She pointed to the "many reasons to be skeptical" of Trump's claim to save 1,000 jobs at Carrier Corp., but says none matter:
The incident shows how keenly Trump understands the power of a concrete example. The Carrier deal will be good for the workers whose jobs will stay in Indiana, yes, but it functions primarily as a stunt that expertly reinforces Trump’s brand. As a candidate, he promised to use his deal-making skills to improve the lot of the American worker. Now, nearly two months before he even takes the oath of office, he has delivered. No matter what happens on Trump’s watch—to Carrier, to the manufacturing sector, to employment numbers overall—there will be some set of voters, and not just Trump fans, who vividly remember this moment, thanks to its clarity, to its tangibility. Each critique of the Carrier deal requires the listener to hold in his or her head several levels of abstraction: ideas about how systems and incentives work, ideas about cause and effect, ideas about how corruption can unfurl or how policy can affect millions of people. And so each critique has less impact than the sturdy story: Last week in Indiana, Donald Trump saved a thousand jobs.I don't agree completely, but I do recognize that the "anecdote is the policy" also applies to real estate business (and see how that shapes Trump's world).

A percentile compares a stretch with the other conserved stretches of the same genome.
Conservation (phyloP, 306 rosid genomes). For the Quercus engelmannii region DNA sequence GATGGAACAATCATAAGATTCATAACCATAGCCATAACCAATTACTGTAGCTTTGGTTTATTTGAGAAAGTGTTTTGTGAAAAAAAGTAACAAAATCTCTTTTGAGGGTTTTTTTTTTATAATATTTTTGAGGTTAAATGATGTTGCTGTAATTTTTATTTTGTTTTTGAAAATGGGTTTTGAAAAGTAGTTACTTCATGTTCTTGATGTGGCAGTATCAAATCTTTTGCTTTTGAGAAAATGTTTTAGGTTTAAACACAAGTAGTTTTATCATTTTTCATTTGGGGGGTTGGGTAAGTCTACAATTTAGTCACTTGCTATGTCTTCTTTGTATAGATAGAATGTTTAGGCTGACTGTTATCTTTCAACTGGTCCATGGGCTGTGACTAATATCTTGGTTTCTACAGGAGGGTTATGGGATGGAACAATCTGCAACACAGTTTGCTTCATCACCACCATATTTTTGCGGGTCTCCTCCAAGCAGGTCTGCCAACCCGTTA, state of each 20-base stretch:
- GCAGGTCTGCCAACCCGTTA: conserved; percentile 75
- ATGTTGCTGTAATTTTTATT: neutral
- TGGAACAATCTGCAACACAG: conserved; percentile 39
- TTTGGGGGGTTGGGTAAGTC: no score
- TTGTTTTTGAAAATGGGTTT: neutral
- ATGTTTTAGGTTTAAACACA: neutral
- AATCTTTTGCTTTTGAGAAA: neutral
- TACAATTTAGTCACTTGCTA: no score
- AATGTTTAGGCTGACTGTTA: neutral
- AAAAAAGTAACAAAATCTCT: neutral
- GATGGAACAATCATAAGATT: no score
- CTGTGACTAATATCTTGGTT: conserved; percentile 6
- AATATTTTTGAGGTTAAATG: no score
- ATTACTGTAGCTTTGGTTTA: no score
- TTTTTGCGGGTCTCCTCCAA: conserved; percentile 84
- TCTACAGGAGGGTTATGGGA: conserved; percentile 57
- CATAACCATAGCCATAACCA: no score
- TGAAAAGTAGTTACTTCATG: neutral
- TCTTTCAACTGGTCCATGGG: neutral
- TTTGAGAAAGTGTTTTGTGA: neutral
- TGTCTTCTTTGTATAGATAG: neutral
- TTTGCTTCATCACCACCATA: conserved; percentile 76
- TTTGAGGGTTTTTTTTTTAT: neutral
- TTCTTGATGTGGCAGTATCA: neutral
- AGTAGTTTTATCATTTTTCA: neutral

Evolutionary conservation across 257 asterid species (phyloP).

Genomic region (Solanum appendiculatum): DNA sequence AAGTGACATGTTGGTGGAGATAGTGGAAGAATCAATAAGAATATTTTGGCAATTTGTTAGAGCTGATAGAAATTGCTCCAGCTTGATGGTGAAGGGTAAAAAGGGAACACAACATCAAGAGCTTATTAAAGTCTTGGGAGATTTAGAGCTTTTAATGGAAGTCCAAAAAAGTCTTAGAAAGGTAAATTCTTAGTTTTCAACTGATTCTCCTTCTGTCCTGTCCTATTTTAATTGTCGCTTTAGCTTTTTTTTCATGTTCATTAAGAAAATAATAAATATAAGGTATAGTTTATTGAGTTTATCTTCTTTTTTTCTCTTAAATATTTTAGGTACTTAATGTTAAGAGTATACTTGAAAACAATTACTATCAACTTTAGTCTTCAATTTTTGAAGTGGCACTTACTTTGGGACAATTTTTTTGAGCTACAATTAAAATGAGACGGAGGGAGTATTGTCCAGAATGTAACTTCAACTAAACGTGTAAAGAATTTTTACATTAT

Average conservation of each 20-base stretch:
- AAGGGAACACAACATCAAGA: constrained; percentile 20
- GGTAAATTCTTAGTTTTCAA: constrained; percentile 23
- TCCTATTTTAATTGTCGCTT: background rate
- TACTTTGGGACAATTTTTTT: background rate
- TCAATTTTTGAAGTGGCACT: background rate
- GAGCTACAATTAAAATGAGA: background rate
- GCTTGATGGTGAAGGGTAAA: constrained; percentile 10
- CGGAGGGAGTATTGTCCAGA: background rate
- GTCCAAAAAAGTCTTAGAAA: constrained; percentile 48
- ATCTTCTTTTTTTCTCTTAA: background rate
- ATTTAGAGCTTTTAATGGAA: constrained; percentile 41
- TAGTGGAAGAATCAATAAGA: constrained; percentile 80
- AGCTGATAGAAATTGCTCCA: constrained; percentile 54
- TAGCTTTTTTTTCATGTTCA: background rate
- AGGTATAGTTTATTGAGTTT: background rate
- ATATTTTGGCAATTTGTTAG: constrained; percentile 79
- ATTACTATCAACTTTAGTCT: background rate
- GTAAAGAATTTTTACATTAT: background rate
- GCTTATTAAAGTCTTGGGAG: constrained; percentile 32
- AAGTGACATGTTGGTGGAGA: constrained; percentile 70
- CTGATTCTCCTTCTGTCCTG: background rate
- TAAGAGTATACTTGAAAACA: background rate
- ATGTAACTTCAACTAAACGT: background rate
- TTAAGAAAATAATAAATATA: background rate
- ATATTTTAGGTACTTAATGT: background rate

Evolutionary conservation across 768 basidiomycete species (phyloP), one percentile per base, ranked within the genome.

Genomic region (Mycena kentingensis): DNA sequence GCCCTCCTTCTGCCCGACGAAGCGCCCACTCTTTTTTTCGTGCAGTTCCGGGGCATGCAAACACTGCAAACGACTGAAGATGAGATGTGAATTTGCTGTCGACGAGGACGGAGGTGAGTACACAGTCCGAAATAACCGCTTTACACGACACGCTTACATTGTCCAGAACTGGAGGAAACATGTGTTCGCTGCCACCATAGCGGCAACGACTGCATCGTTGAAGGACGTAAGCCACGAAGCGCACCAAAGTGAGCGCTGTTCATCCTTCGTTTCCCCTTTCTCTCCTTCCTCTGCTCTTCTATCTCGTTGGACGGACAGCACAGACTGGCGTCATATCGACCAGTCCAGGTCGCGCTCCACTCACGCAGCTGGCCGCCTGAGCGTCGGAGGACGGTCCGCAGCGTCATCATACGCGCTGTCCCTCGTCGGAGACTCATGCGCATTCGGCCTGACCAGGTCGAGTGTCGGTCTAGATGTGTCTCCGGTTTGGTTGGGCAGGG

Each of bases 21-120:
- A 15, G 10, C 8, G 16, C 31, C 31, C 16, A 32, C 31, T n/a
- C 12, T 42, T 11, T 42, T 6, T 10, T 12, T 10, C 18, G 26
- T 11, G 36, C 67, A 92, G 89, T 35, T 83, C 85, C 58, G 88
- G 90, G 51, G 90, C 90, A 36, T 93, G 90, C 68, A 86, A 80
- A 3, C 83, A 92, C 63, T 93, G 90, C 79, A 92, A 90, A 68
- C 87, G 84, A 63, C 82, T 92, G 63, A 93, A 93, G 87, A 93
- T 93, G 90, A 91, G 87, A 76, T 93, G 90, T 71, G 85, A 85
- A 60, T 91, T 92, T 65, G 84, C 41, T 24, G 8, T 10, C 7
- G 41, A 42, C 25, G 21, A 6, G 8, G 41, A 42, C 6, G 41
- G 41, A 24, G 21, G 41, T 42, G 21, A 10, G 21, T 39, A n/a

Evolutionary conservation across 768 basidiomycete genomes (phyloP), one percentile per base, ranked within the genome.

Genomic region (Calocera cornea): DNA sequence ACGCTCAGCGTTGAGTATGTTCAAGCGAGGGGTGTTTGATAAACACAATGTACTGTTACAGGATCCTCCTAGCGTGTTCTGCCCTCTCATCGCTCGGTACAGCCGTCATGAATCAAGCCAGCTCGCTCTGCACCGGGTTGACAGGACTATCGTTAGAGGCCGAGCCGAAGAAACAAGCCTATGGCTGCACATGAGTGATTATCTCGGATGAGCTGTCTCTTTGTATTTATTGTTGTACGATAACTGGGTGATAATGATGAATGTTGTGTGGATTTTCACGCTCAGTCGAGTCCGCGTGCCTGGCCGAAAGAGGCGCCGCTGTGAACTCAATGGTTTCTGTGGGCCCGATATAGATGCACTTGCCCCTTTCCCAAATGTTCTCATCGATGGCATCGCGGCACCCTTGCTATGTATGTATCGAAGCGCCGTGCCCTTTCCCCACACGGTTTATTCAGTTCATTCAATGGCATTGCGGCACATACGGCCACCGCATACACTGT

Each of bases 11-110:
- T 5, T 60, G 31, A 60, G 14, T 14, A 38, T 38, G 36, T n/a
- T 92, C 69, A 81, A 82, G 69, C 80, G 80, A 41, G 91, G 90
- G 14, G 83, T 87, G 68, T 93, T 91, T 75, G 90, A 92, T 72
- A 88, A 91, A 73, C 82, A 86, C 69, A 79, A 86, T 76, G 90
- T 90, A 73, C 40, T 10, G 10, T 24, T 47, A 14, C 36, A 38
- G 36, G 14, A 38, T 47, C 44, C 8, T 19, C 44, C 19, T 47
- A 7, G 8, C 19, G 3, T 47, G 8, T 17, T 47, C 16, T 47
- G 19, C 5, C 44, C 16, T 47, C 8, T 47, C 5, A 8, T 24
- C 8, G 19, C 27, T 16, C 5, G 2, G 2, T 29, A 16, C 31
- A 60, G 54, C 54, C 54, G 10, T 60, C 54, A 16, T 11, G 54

Consider the various happy people who have gotten jobs at the Barclays Center or the presumably happy people who will win the lottery for below-market housing.
The critiques of those anecdotes require complexity. Yes, the jobs are better than no jobs, but they're not careers. Yes, the affordable apartments--especially for low-income households--offer far better and more secure housing than can be found on the bruising open market. But the housing is less affordable, and less timely than promised, and hundreds of thousands of people remain in need.
The journalistic response
If journalists choose to ignore these easy narratives, they will stand uncontested, because Trump can deliver them to voters on his own. Journalists must instead set out to challenge these stories—by, say, following Carrier and its employees over the next four years, or by examining how the federal contracts for parent company United Technology Corp. do or don’t change, or by tracking the fortunes of other companies in the field—but as they do they’ll still be directing attention at the tidy diorama Donald Trump has put forth.